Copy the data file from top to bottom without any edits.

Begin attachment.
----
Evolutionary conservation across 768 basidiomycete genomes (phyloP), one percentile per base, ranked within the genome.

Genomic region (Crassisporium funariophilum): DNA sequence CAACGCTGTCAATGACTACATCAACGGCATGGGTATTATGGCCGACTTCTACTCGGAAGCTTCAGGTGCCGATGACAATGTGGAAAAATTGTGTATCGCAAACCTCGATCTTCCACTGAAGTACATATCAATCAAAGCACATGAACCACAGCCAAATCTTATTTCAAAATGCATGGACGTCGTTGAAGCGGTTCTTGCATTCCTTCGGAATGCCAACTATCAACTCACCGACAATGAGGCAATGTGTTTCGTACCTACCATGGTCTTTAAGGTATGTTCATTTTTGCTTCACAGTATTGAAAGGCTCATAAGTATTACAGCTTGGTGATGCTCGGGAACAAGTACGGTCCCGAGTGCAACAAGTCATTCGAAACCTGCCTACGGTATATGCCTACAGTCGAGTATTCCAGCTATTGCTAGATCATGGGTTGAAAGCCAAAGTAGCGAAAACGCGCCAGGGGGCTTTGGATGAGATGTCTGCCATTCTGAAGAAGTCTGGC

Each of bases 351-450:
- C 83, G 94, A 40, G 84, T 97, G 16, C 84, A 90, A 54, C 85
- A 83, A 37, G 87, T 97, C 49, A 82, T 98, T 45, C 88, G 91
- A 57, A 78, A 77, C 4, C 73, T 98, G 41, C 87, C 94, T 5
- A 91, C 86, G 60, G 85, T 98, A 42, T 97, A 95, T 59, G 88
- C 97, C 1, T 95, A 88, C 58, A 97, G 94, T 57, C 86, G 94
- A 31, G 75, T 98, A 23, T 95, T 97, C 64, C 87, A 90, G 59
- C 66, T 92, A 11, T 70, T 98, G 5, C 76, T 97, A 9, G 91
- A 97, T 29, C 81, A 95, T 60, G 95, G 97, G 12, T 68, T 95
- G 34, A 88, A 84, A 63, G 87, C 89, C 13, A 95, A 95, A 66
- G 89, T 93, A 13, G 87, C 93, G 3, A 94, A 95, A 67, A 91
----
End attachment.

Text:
Evolutionary conservation across 768 basidiomycete genomes (phyloP), one percentile per base, ranked within the genome.

Genomic region (Crassisporium funariophilum): DNA sequence CAACGCTGTCAATGACTACATCAACGGCATGGGTATTATGGCCGACTTCTACTCGGAAGCTTCAGGTGCCGATGACAATGTGGAAAAATTGTGTATCGCAAACCTCGATCTTCCACTGAAGTACATATCAATCAAAGCACATGAACCACAGCCAAATCTTATTTCAAAATGCATGGACGTCGTTGAAGCGGTTCTTGCATTCCTTCGGAATGCCAACTATCAACTCACCGACAATGAGGCAATGTGTTTCGTACCTACCATGGTCTTTAAGGTATGTTCATTTTTGCTTCACAGTATTGAAAGGCTCATAAGTATTACAGCTTGGTGATGCTCGGGAACAAGTACGGTCCCGAGTGCAACAAGTCATTCGAAACCTGCCTACGGTATATGCCTACAGTCGAGTATTCCAGCTATTGCTAGATCATGGGTTGAAAGCCAAAGTAGCGAAAACGCGCCAGGGGGCTTTGGATGAGATGTCTGCCATTCTGAAGAAGTCTGGC

Each of bases 351-450:
- C 83, G 94, A 40, G 84, T 97, G 16, C 84, A 90, A 54, C 85
- A 83, A 37, G 87, T 97, C 49, A 82, T 98, T 45, C 88, G 91
- A 57, A 78, A 77, C 4, C 73, T 98, G 41, C 87, C 94, T 5
- A 91, C 86, G 60, G 85, T 98, A 42, T 97, A 95, T 59, G 88
- C 97, C 1, T 95, A 88, C 58, A 97, G 94, T 57, C 86, G 94
- A 31, G 75, T 98, A 23, T 95, T 97, C 64, C 87, A 90, G 59
- C 66, T 92, A 11, T 70, T 98, G 5, C 76, T 97, A 9, G 91
- A 97, T 29, C 81, A 95, T 60, G 95, G 97, G 12, T 68, T 95
- G 34, A 88, A 84, A 63, G 87, C 89, C 13, A 95, A 95, A 66
- G 89, T 93, A 13, G 87, C 93, G 3, A 94, A 95, A 67, A 91